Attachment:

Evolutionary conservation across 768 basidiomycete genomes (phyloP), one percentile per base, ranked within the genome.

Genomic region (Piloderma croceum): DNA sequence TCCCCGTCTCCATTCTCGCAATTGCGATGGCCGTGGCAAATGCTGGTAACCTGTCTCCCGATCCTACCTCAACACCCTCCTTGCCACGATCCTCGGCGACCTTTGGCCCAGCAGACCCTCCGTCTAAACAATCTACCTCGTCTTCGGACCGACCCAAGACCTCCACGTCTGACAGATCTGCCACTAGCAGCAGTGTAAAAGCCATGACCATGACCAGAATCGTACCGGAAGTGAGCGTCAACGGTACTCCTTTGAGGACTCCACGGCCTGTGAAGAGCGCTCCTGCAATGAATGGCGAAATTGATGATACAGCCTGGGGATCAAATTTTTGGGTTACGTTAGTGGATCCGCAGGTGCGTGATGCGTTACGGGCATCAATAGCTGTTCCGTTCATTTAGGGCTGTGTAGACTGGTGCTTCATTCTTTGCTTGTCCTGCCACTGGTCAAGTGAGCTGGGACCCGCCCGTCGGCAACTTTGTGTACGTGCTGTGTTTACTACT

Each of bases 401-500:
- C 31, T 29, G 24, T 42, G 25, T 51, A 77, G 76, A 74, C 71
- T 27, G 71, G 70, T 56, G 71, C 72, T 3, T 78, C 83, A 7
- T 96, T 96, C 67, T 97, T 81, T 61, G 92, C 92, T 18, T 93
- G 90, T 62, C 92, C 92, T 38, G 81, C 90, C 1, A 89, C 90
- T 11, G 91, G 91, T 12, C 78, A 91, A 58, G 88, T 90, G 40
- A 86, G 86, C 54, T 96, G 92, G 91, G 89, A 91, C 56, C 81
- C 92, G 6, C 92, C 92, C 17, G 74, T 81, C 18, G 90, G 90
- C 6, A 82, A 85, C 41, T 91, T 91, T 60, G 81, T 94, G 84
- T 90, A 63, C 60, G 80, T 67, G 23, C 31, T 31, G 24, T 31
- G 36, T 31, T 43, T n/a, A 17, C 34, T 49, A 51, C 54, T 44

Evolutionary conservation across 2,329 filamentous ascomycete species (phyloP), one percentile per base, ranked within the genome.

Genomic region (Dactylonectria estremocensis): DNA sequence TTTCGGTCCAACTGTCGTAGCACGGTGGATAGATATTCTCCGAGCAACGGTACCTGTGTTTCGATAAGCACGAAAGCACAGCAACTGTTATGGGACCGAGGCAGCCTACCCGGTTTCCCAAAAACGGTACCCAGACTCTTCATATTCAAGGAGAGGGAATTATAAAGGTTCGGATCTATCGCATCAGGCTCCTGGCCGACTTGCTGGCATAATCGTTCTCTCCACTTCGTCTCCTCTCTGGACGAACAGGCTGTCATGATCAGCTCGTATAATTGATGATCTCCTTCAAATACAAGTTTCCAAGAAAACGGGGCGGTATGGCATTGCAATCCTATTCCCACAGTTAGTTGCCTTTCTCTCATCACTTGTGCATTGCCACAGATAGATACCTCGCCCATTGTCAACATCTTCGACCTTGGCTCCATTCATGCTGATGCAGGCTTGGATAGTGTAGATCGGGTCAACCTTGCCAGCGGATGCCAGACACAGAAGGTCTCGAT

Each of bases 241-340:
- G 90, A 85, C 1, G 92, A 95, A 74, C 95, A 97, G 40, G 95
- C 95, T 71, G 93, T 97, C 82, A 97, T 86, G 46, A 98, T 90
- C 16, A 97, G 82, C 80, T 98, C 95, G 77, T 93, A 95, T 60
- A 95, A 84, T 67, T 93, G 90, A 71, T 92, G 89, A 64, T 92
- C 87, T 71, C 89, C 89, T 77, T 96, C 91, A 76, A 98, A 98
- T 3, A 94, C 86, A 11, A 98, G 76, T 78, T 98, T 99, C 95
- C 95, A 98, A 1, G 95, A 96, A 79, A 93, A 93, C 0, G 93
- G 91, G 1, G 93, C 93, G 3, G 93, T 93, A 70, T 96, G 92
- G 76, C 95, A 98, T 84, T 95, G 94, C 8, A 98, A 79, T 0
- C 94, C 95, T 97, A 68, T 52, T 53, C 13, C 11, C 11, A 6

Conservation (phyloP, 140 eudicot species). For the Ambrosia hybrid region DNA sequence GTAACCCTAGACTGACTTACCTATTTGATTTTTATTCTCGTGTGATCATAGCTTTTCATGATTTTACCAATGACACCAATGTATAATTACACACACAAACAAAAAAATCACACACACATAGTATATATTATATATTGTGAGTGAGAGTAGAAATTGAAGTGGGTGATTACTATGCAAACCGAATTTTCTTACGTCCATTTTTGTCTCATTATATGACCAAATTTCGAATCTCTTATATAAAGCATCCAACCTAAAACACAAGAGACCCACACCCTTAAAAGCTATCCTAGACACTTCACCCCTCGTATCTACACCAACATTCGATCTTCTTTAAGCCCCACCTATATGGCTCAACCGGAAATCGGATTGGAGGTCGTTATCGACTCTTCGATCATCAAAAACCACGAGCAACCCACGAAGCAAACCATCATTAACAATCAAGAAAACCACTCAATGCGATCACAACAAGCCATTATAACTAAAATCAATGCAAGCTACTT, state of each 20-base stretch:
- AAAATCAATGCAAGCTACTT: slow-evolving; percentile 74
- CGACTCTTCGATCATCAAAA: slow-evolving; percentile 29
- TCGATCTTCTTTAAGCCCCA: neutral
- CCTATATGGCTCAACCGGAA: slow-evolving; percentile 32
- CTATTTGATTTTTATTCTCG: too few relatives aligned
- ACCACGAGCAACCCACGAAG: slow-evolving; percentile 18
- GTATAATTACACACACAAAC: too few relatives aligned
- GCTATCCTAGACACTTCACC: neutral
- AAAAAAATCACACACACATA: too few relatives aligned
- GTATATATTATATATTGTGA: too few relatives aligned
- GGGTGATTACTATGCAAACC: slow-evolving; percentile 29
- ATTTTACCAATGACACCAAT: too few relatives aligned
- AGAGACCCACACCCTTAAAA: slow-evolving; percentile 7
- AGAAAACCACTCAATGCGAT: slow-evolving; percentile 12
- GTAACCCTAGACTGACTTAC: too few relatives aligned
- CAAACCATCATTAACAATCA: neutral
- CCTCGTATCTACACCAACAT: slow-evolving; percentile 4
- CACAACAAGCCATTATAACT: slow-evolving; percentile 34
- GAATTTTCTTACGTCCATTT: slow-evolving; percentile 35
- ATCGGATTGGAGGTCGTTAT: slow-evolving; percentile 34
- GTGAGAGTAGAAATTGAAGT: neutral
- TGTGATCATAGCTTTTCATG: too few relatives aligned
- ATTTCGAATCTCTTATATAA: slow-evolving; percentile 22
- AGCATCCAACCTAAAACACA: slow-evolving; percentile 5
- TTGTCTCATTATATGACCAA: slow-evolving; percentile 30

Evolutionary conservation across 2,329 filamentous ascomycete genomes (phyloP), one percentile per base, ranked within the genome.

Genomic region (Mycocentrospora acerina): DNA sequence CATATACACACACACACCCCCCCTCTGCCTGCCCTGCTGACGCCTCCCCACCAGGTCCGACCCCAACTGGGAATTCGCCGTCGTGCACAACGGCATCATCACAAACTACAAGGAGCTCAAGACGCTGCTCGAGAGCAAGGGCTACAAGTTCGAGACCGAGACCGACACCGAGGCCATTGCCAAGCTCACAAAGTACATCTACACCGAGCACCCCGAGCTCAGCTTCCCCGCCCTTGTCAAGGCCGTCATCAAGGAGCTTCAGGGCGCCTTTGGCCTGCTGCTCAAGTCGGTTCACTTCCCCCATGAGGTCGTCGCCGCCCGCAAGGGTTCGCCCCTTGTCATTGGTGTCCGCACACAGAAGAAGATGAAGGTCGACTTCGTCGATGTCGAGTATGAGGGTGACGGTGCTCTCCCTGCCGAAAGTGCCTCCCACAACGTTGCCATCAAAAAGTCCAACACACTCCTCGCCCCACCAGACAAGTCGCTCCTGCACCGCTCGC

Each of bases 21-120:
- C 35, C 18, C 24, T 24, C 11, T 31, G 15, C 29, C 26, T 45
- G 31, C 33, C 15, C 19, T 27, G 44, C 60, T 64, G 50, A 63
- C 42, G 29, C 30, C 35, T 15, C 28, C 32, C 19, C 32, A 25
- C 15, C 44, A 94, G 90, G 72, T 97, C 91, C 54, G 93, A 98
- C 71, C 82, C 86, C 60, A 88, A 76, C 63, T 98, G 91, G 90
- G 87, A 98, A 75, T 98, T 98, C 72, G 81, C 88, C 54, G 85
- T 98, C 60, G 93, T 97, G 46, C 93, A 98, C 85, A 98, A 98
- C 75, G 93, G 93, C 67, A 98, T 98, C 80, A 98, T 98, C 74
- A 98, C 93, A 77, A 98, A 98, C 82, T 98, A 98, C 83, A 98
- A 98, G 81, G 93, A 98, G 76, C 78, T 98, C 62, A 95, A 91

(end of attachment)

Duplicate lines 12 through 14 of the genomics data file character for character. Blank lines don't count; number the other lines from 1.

- T 90, A 63, C 60, G 80, T 67, G 23, C 31, T 31, G 24, T 31
- G 36, T 31, T 43, T n/a, A 17, C 34, T 49, A 51, C 54, T 44

Evolutionary conservation across 2,329 filamentous ascomycete species (phyloP), one percentile per base, ranked within the genome.